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Quantum computing will significantly improve the speed at which conventional computers are processing today. How exactly? By changing our entire understanding of binary. All computing devices make use of the binary number system to store data, and programming code is just a human-friendly interface to create binary data. The basic unit of information used in conventional computing, a “bit” (or Binary Digit), can only be one of two states. Either one (1) or zero (0).
Quantum computers use quantum binary digits (qubits) as its basic unit of information. What makes qubits so astonishing is that by the quantum law of superposition it can be in either binary states of one or zero, and both one AND zero at the same. So, in short, a 2-bit computer will output 2 bits of information, but a 2 qubit computer will output 4 bits of information making the processing time exponentially faster.
While qubits can compute multiple states at once, only one of these states can be observed. And by use of quantum entanglement, when one qubit state is observed, its entangled partner would automatically assume its counter. In other words, both entangled qubits are in superposition, but if one of those qubits are observed as a binary 1, for instance, the other will automatically be observed as 0 by laws of entanglement. (Bear in mind this is a highly complex subject, but hopefully you get the gist).
Put simply, quantum computers can compute many different things at once, but only one of those things can be outputted—and its usually the best variant that is chosen as output. So for example, if the computer is presented with a problem which has 100 possible outcomes, but only 1 most preferable outcome, a quantum computer does not have to compute each of the 100 algorithms separately and compare the outcomes in order to establish which is the best, it computes all 100 outcomes simultaneously and outputs the best variant.
Imagine the impact that this could have on data security… If programmed correctly, quantum computers could wreak havoc if placed in the hands of a password-guessing cybercriminal. By using Shor’s algorithm for integer factorization, quantum computers can decrypt many of the cryptographic systems in use today. This could be potentially disastrous for cybersecurity and electronic privacy, and by the same token, it could make malicious use of cryptography (such as ransomware) obsolete. A double-edged sword. A powerful weapon, or defense mechanism. But, as with guns, Quantum Computers don’t kill things, people do.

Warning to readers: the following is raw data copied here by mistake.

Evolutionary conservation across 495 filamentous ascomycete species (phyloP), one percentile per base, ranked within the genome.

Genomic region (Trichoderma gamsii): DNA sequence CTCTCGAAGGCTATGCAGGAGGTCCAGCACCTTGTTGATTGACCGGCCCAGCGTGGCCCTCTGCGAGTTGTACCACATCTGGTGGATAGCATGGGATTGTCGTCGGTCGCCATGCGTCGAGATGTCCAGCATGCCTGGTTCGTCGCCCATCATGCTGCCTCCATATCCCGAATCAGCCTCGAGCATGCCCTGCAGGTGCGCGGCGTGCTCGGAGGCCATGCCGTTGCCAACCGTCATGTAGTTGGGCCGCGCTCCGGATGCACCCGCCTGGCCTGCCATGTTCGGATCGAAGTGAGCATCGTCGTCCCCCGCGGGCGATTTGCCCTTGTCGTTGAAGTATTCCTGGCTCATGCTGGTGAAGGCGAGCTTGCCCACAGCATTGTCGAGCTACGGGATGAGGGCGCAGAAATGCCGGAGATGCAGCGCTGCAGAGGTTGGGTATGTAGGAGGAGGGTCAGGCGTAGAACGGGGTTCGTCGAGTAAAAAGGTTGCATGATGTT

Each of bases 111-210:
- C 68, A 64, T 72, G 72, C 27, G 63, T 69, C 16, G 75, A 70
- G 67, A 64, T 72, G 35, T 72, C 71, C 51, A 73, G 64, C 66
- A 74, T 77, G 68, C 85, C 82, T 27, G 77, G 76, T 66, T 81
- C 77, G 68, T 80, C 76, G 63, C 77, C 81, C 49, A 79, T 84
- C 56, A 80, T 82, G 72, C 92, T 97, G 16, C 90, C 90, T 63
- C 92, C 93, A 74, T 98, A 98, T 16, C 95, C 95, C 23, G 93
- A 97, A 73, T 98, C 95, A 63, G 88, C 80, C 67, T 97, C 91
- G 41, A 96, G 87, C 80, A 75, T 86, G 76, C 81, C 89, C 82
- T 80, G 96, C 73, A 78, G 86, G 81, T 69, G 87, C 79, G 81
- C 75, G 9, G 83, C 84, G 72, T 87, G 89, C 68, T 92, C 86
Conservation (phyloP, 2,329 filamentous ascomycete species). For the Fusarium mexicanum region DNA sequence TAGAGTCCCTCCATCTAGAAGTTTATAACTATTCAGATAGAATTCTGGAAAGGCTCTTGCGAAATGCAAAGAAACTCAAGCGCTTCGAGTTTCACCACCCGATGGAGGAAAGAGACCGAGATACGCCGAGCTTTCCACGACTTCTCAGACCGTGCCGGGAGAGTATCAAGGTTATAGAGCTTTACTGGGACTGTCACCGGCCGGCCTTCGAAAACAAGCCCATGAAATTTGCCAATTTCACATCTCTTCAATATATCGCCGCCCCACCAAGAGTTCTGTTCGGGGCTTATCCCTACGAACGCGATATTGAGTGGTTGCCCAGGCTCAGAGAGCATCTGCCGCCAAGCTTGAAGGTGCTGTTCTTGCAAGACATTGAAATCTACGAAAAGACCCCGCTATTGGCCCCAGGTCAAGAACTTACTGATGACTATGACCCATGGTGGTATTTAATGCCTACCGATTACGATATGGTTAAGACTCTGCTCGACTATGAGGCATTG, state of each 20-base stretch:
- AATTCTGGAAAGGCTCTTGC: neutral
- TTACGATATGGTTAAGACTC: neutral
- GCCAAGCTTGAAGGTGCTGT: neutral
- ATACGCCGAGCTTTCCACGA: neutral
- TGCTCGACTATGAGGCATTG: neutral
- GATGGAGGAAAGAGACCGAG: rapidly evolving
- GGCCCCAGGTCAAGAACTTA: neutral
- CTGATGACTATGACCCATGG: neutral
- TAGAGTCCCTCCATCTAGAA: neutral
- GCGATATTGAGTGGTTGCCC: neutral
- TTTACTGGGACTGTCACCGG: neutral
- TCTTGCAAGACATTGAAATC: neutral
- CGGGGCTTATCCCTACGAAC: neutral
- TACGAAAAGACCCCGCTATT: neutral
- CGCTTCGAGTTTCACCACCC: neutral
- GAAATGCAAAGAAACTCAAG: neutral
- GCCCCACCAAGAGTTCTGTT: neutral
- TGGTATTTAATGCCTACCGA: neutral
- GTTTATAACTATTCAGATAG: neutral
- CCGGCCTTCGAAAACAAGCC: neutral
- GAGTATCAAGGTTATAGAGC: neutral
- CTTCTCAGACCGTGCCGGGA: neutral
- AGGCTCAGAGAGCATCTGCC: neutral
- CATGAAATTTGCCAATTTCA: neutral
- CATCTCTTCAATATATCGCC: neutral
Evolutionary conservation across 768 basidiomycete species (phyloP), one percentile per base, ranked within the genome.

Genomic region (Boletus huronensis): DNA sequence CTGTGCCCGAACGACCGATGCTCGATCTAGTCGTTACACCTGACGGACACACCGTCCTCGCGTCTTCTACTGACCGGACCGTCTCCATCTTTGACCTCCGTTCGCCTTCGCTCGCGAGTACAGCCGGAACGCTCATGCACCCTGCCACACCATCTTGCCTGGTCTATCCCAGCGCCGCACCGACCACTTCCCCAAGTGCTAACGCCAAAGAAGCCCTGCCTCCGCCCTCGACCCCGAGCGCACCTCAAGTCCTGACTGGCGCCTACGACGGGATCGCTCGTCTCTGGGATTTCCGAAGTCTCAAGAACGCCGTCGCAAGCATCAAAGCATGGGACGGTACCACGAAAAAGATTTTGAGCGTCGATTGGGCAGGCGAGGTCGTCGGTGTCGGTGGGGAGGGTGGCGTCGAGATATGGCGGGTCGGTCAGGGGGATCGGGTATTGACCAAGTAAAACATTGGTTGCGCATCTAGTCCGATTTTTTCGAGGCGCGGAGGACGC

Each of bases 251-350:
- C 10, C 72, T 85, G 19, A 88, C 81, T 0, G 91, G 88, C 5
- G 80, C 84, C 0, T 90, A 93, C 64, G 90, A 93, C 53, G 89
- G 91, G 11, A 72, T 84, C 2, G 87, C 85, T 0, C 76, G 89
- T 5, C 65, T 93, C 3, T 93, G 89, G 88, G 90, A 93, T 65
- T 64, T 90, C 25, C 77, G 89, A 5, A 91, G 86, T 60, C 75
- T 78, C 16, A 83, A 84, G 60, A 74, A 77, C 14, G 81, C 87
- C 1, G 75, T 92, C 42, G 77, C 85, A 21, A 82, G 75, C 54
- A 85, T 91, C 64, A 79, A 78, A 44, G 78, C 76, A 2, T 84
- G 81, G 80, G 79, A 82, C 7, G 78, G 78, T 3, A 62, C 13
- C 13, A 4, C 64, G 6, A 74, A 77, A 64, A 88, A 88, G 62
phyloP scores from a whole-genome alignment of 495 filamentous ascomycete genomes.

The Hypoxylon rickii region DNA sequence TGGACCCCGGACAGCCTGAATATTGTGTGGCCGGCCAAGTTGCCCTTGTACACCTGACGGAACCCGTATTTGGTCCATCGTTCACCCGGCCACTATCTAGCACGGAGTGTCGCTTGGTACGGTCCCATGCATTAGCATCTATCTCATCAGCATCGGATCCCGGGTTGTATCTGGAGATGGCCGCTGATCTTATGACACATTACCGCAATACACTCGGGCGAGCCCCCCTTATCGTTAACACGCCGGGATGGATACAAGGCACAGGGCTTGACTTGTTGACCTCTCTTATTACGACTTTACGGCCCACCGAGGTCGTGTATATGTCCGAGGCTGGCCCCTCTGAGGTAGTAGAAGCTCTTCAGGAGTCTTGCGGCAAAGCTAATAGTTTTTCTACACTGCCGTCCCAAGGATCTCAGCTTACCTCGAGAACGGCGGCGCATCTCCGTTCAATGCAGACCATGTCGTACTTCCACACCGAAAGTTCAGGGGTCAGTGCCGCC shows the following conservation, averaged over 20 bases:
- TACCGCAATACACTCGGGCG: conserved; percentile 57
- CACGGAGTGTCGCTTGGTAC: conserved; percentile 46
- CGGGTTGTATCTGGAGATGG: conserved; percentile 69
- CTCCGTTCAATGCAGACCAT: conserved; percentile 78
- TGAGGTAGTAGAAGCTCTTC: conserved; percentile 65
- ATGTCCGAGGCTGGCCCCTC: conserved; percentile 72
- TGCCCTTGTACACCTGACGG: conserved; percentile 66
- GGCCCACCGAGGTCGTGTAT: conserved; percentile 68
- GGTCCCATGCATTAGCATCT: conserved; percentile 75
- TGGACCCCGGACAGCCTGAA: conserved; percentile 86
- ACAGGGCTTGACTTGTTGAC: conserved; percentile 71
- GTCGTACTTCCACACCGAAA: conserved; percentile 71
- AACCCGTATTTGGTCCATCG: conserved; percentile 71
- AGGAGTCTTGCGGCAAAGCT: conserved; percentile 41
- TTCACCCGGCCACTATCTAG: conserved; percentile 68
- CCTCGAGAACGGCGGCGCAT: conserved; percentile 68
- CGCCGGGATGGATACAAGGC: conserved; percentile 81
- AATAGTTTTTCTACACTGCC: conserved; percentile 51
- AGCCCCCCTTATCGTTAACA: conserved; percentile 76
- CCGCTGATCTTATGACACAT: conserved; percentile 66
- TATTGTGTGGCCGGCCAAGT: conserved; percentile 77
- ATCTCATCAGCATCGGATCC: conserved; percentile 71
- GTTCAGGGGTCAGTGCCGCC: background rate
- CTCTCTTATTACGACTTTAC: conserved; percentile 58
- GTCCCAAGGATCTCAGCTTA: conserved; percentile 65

Currently, quantum computers are too small and not coded well enough to break any real cryptographic algorithms, but many cryptographers are working on developing new algorithms for when quantum computers will actually become a real threat to data security. This highlights the upside of the development of quantum computers and the amazing, adaptable nature of the human mind when faced with challenges: quantum computers pose a threat to data security, so the response is post-quantum cryptography, a way to make encryption even stronger and more resilient.
This article barely scratches the surface of quantum computing, but rest assured, we will keep you informed regarding the possibilities and implications it could have for data storage and how we intend on keeping it safe.
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